Department of the Prime Minister and Cabinet (2020) Closing the Gap. Available at: on 25th September 2021).

Milroy, T., and Bandler, L (2021) Closing the Gap: where to now?Med J Aust, 214 (5), pp. 209- 210. || doi: 10.5694/mja2.50959

Role of a Registered Nurse in Promoting Social Justice and equity among the Aboriginal and Torres Straight Islanders

Nurses and other community health workers play a critical role in promoting social equity within the societies in which they serve. For a long time, they have been known to support access to quality health outcomes especially for populations considered vulnerable (Abimbola, 2017). Registered nurses are also positioned to enable citizen participation in health through communal or individual empowerment. It should also be noted that the government has placed these workers in crucial positions in spearheading national programs whose purpose is to meet the goals of universal health coverage or “Close the Gap” initiative for between the indigenous and non-indigenous communities (Kok, 2017). As a healthcare worker, the nurse is also mandated to execute crucial primary healthcare tasks which includes basic healthcare, education, awareness, and community health action. They are also an important link to cultural brokerage and provision of a comprehensive and culturally safe primary healthcare services to patients including the Aboriginal and Torres Straight Islanders (Topp et al, 2018).

It is already noted that nurses and other community health professionals can play a crucial role in overcoming communication and cultural barriers. This is especially for indigenous groups of people who want to access healthcare (Brigg and Curth-Bibb, 2017). For instance, they can do these by accepting assessment and treatment recommendations, improving attendance at appointments, increasing contact and interaction time with patients, and reducing discharge rates against medical advice. In addition, the nurse should also enhance follow up practice for patients as well as improve on patient referral linkages. A preliminary evidence indicates that nurses have a potential to improve screening and care management of chronic diseases such as diabetes, alongside infant and maternal care and also palliative care (Wright et al, 2019).


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From this assessment, it is clear that the “Close the Gap” program has achieved positive results since its inception. Though not to a full extent, the program has indeed contributed to social equity and justice among a people who were once openly marginalized and disadvantaged in the society. This outcome is depicted on the reduced mortality rates among non-indigenous community, improved access to healthcare, basic necessities, employment, socio-economic systems among others. Nonetheless, the nurse should be empowered by the government as they are play a great role in realizing that the targets of the program are fully extended.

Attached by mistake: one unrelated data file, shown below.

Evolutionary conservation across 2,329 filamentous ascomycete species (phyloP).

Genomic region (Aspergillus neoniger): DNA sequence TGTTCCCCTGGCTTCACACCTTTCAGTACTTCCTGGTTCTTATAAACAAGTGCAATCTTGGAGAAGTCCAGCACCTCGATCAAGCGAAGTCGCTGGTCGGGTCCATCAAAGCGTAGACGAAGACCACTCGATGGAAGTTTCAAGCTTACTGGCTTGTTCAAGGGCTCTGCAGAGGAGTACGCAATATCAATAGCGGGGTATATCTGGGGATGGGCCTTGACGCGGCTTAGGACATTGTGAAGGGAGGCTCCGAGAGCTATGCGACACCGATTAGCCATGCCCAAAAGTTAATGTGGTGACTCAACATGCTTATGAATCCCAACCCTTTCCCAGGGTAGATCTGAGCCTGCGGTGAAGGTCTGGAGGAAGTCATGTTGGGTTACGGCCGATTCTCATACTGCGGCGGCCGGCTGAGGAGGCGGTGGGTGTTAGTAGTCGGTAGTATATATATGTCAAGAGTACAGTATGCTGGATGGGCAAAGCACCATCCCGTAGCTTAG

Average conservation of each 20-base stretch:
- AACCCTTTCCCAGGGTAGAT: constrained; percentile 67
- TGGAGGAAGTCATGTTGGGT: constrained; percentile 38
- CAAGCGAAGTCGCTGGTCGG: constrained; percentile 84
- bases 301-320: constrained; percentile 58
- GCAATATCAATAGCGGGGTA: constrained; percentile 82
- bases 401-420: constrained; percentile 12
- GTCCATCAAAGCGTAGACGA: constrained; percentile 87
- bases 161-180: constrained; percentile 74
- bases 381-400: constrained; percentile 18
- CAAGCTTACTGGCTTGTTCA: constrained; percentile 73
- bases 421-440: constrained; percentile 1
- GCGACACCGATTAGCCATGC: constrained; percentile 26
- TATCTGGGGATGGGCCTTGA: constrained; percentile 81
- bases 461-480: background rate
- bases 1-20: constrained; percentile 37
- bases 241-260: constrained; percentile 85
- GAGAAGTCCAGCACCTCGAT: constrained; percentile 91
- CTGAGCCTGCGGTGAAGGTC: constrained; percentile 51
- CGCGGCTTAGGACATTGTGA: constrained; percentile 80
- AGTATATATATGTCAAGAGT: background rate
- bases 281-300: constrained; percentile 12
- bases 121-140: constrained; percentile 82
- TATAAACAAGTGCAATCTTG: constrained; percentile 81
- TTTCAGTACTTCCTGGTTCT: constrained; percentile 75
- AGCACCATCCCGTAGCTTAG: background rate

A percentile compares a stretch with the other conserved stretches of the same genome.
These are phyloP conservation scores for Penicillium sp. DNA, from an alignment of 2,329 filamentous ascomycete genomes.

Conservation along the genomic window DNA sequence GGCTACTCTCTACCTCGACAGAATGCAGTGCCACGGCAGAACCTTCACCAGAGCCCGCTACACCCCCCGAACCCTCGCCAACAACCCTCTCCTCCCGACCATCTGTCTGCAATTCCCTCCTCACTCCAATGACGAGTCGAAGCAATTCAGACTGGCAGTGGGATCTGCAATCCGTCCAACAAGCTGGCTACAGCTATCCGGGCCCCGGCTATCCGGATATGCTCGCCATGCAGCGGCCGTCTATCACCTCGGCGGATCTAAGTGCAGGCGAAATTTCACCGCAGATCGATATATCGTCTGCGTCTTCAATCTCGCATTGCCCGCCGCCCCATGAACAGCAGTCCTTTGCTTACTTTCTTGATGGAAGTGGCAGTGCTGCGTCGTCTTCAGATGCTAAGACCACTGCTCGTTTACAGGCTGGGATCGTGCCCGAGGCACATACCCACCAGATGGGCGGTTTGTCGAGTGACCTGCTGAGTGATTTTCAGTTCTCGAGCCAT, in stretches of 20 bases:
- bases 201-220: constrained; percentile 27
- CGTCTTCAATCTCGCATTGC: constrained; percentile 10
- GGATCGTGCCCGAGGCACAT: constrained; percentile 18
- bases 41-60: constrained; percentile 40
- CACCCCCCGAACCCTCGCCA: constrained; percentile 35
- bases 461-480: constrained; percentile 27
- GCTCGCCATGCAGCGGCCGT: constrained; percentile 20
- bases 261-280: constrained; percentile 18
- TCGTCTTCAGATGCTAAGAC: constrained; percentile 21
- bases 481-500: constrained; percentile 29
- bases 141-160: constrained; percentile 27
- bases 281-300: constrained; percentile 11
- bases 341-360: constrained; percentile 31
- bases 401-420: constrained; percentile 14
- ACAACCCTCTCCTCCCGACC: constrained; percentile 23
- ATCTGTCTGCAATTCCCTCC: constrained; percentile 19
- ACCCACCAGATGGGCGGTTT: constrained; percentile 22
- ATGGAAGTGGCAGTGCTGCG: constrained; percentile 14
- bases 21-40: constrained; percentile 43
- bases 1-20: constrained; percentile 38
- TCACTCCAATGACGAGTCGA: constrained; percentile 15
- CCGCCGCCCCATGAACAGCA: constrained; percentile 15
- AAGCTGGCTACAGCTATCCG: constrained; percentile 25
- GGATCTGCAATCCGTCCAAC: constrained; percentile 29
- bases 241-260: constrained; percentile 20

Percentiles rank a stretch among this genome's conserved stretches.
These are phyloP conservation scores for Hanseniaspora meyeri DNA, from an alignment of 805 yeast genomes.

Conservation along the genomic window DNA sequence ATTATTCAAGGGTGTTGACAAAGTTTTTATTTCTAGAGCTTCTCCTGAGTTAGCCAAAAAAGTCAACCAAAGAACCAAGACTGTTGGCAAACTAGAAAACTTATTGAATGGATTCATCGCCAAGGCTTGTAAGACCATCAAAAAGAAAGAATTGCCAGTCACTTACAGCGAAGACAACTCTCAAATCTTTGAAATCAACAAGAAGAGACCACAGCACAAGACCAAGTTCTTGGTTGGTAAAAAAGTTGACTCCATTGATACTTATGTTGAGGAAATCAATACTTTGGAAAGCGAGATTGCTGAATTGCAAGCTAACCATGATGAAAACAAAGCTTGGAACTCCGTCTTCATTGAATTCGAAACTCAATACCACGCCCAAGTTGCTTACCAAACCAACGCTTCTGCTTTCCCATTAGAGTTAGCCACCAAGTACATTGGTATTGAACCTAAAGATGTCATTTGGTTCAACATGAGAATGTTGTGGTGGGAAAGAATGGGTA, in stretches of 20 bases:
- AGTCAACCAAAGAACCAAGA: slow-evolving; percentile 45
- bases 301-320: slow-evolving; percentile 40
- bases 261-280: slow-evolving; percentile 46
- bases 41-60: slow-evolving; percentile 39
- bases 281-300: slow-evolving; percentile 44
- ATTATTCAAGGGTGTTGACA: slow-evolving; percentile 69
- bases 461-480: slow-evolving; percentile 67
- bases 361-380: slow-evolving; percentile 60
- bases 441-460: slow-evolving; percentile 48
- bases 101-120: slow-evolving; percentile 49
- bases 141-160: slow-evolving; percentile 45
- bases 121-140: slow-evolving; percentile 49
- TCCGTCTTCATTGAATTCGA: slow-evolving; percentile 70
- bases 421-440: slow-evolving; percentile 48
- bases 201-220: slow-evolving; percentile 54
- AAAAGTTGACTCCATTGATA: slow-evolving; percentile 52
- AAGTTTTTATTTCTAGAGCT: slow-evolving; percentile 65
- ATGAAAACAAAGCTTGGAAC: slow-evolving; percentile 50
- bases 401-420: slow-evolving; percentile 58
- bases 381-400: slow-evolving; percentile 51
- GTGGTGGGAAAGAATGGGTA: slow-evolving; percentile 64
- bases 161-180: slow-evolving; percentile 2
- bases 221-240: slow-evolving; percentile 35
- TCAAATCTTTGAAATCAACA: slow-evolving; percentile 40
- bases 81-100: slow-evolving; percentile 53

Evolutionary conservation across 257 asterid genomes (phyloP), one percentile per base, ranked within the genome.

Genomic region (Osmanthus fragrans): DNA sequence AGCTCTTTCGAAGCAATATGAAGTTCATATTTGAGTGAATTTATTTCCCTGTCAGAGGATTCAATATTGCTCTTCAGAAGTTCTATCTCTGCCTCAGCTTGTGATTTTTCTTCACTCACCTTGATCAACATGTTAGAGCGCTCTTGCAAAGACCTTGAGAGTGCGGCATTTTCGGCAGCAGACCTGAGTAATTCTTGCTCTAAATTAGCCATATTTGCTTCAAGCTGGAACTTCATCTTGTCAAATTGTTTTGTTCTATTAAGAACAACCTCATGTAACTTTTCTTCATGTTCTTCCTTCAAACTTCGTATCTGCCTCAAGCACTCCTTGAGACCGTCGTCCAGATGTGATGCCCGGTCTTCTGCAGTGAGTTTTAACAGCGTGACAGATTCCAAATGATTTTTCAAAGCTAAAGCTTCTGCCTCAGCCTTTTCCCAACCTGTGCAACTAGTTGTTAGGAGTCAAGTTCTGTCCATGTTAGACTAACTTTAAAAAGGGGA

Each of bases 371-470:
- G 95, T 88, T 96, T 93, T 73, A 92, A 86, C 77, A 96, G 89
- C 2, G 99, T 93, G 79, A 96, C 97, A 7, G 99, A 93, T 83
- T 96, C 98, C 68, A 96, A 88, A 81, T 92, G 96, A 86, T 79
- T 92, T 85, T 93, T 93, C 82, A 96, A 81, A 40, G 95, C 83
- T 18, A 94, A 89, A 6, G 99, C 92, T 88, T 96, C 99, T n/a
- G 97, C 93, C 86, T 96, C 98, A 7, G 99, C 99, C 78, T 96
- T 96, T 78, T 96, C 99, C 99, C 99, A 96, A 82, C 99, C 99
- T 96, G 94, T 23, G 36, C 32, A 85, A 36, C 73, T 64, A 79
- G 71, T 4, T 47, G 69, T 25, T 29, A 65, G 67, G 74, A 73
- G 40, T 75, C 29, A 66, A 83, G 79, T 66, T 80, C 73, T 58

Australian Institute of Health and Welfare (2018) Closing the Gap targets: 2017 analysis of

progress and key drivers of change.

Australian Human Rights Commission. (2021). Close the Gap: Indigenous Health Campaign.

Abimbola S. (2017). Institutional analysis of health system governance. Health Policy Plan,

32(9), 1337–44.

Brigg M, Curth-Bibb, J. (2019). Recalibrating intercultural governance in Australian indigenous

organisations: the case of aboriginal community controlled health. Aust J PolitSci, 52(2), pp:199–217.

Department of the Prime Minister and Cabinet. (2020). Closing the Gap.

Smith J.A., Trinidad S., Larkin S. (2017). Understanding the Nexus Between Equity and

Indigenous Higher Education Policy Agendas in Australia. In: Frawley J., Larkin S., Smith J. (eds) Indigenous Pathways, Transitions and Participation in Higher Education. Springer, Singapore, 15-30.

Topp, S., Edelman, A. & Taylor, S. (2018). We are everything to everyone”: a systematic review

of factors influencing the accountability relationships of Aboriginal and Torres Strait Islander health workers (AHWs) in the Australian health system. Int J Equity Health 17, (67),

Kok M. (2017). Optimising the benefits of community health workers' unique position between

communities and the health sector: a comparative analysis of factors shaping relationships in four countries. Glob Public Health. 12(11), 1404–32.

Milroy, T., and Bandler, L. (2021). Closing the Gap: where to now? Med J Aust, 214 (5), 209- 210, doi: 10.5694/mja2.50959

Wright, A, Briscoe, K, Lovett, R. (2019). A national profile of aboriginal and Torres Strait islander health workers, 2006–2016. Aust N Z J Public Health. 2019;43(1): 24–6.